Early childhood is the natural starting point for Science, Technology, Engineering and Mathematics (STEM) learning, as young children are curious and want to explore their environments
Picture books are a great way to engage children’s interest in STEM. Picture books can act as hooks to explore and learn about new things. Picture books introduce new vocabulary, concepts and ways of thinking and doing.
This booklist is reproduced with permission from the Early Learning STEM Australia initiative by the University of Canberra and includes links to our library catalogue.
The Most Magnificent Thing/ Ashley Spires
The girl has a wonderful idea. She is going to make the most MAGNIFICENT thing! She knows just how it will look. But making her magnificent thing is anything but easy, and the girl tries and fails, repeatedly.
What do you do with an idea?/ Kobi Yamada
This is the story of one brilliant idea and the child who helps to bring it into the world. As the child’s confidence grows, so does the idea itself.
When Papa takes his family fishing on Lake Michigan, his daughter Virena asks, 'Have you ever wondered what it’s like to be a fish?’—and Papa is off to his workshop.
Eugenie Clark fell in love with sharks from the first moment she saw them at the aquarium. But Eugenie quickly discovered that many people believed sharks to be ugly and scary—and they didn’t think women should be scientists.
The story of a young Jane Goodall and her special childhood toy chimpanzee named Jubilee. As the young Jane observes the natural world around her with wonder, until one day she finds that her dream has come true.
Min is a microbe. She is small. Very small. In fact so small that you’d need to look through a microscope to see her. Or you can simply open this book and take Min on an adventure.
The cat walked through the world, with its whiskers, ears, and paws... In this glorious celebration of observation, curiosity, and imagination, when you see a cat, what do you see?
In One is Not a Pair, each patterned page contains a set of pairs... but one thing does not match any of the others. Can you find it?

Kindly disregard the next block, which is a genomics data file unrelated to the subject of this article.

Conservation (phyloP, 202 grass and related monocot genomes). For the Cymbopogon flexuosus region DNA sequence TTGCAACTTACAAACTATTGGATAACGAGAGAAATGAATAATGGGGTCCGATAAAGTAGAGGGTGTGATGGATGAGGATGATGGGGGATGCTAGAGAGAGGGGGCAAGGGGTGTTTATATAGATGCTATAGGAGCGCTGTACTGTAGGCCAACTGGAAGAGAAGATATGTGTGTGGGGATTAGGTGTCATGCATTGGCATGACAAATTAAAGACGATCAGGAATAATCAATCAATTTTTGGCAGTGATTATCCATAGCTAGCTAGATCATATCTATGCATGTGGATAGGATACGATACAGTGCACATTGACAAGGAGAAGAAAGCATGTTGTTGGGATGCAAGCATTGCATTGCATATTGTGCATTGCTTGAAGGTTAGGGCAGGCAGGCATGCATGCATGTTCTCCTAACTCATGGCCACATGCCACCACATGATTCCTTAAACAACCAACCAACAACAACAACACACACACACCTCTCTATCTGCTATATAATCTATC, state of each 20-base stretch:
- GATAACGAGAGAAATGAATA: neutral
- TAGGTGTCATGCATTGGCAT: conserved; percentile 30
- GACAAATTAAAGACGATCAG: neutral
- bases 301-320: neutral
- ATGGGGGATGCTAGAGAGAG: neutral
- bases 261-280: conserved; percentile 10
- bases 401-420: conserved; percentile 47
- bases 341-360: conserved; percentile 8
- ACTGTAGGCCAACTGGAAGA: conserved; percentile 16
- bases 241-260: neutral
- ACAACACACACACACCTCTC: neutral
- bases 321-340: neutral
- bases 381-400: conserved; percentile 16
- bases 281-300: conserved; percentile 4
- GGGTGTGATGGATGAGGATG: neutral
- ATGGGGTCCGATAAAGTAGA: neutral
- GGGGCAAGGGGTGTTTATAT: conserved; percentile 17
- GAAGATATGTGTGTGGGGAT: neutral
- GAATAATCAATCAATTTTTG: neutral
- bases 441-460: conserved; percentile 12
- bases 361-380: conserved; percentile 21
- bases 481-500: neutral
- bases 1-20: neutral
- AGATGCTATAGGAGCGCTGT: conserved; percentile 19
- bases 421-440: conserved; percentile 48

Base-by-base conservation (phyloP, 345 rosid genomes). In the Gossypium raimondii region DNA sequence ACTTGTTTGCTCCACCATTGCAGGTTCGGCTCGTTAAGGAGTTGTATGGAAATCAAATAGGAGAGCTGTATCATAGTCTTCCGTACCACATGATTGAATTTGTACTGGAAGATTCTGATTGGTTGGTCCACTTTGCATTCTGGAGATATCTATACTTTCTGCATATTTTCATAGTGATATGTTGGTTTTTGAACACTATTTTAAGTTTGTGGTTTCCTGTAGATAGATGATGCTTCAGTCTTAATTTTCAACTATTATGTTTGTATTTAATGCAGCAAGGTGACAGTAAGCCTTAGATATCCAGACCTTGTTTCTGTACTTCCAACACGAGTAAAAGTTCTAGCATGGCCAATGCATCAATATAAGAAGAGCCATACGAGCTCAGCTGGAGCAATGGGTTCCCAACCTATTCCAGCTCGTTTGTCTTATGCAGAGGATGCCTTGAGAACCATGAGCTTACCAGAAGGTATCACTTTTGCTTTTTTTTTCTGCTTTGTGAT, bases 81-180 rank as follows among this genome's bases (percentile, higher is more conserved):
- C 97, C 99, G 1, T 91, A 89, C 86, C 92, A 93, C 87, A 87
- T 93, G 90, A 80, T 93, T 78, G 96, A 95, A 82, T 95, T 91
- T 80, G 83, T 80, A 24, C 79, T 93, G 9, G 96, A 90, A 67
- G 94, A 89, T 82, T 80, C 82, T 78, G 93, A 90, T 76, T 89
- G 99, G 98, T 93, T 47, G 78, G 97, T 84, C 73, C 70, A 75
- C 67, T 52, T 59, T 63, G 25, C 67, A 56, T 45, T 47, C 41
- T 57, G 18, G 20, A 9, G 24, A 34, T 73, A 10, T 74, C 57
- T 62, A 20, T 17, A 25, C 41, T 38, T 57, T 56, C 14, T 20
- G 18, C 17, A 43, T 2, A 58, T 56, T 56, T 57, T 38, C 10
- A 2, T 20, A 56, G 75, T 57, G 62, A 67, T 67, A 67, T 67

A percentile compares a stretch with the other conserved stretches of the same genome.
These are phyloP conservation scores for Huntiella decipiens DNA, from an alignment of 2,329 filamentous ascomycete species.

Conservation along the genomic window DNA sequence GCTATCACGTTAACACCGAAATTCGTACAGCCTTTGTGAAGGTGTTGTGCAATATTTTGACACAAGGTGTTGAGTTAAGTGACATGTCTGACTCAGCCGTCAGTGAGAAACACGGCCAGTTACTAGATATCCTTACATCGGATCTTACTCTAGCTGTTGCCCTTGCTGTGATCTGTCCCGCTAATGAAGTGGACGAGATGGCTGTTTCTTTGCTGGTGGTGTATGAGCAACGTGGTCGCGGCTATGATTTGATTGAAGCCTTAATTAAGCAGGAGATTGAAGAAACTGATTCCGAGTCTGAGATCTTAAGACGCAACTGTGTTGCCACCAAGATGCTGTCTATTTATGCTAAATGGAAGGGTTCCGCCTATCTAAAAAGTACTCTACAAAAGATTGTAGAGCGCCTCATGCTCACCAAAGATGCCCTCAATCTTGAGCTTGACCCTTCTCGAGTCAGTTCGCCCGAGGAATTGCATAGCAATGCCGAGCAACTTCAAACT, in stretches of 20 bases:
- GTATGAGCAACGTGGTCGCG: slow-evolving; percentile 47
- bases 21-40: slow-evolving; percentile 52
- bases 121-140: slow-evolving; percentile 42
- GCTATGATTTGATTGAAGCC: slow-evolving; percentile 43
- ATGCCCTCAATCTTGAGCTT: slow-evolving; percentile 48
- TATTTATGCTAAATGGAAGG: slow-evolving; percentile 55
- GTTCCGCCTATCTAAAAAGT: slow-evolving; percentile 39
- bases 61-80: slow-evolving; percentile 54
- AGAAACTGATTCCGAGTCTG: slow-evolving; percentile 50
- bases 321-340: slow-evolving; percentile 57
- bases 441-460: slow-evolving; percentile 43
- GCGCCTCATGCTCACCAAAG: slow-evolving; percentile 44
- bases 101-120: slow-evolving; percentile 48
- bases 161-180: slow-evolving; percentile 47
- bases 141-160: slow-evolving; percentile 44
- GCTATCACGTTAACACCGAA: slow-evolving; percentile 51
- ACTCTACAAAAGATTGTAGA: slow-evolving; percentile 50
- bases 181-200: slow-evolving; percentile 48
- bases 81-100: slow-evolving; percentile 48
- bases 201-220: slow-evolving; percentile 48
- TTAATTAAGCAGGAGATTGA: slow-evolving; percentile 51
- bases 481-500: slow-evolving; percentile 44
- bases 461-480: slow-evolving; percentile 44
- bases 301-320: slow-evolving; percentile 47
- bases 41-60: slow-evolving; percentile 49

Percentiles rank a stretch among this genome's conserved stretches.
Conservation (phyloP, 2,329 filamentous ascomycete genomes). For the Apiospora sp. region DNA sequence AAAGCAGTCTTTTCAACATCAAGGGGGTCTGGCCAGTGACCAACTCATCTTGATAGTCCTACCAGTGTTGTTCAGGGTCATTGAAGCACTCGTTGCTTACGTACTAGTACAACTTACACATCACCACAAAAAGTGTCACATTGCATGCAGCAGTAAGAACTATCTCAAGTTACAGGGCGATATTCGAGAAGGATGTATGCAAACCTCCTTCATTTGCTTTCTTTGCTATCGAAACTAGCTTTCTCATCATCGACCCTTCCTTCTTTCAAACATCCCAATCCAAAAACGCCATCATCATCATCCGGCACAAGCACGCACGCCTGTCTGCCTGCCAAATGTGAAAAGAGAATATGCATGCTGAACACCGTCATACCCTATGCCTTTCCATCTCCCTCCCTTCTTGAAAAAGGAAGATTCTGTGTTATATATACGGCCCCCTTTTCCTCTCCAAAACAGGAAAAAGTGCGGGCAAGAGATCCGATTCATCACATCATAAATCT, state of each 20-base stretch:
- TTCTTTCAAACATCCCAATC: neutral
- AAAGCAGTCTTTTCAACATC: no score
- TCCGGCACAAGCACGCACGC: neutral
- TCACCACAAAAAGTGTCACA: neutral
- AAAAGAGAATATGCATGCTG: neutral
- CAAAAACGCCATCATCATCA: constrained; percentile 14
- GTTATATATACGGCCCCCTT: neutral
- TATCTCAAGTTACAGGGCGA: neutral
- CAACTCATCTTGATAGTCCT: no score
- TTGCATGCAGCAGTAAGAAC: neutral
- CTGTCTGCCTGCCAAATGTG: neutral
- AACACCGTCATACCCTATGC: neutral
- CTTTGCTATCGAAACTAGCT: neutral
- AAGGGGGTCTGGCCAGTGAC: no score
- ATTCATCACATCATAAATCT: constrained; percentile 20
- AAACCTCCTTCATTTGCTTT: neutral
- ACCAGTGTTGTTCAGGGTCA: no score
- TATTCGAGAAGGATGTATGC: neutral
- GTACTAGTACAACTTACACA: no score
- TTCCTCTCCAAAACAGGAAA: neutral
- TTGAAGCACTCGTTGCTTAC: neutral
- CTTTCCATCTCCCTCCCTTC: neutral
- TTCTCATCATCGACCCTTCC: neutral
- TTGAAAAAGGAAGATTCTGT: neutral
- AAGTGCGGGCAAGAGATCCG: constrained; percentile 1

Which One Doesn’t Belong? contains a thoughtfully designed set of four shapes. Each of the shapes can be a correct answer to the question, ‘Which one doesn’t belong?’
Two fuzzy creatures can’t agree on who is small and who is big, until a couple of surprise guests show up, settling it once and for all!
Gus’s workshop is chockful of useless odds and ends. But when his friend Rico comes over with a problem (his scooter seat is way too small for a rhino), Gus finds just the thing to solve it.
It’s time for this year’s Going Places contest! Finally. Time to build a go-cart, race it—and win. Each kid grabs an identical kit, and scrambles to build. Everyone but Maya. But who said it had to be a go-cart?
These books all have an underlying theme: Dream Big. The fun part is each story is told from a different child in Ms. Lila Greer’s classroom.
Is it possible to eat snowballs doused in ketchup and nothing else all winter? Can a washing machine wash dishes? By reading the step-by-step instructions, kids can discover the answers to such all-important questions along with the book’s curious narrator.
Charlotte is a serious scientist. She solves important problems by following the scientific method. What she doesn’t have is space.
Tapping into the desire for organisation and the insanity of uber-order, Wehrli humorously categorises everyday objects and situations by colour, size, and shape.
This clever picture book introduces the concept of animal characteristics by highlighting how there can be both differences and similarities within a group.
Meet Robyn Boid—a small, dedicated bird who loves to build nests and dreams of becoming an architect. Eager to learn, Robyn practises building all the important architectural shapes, but all the while, she seeks the perfect design for her very own nest.
Young Jack is giving an eye-opening tour of the car he’d like to build. With Jack’s soaring imagination in the driver’s seat, we’re deep-sea diving one minute and flying high above traffic the next in this whimsical, tantalising take on the car of the future.
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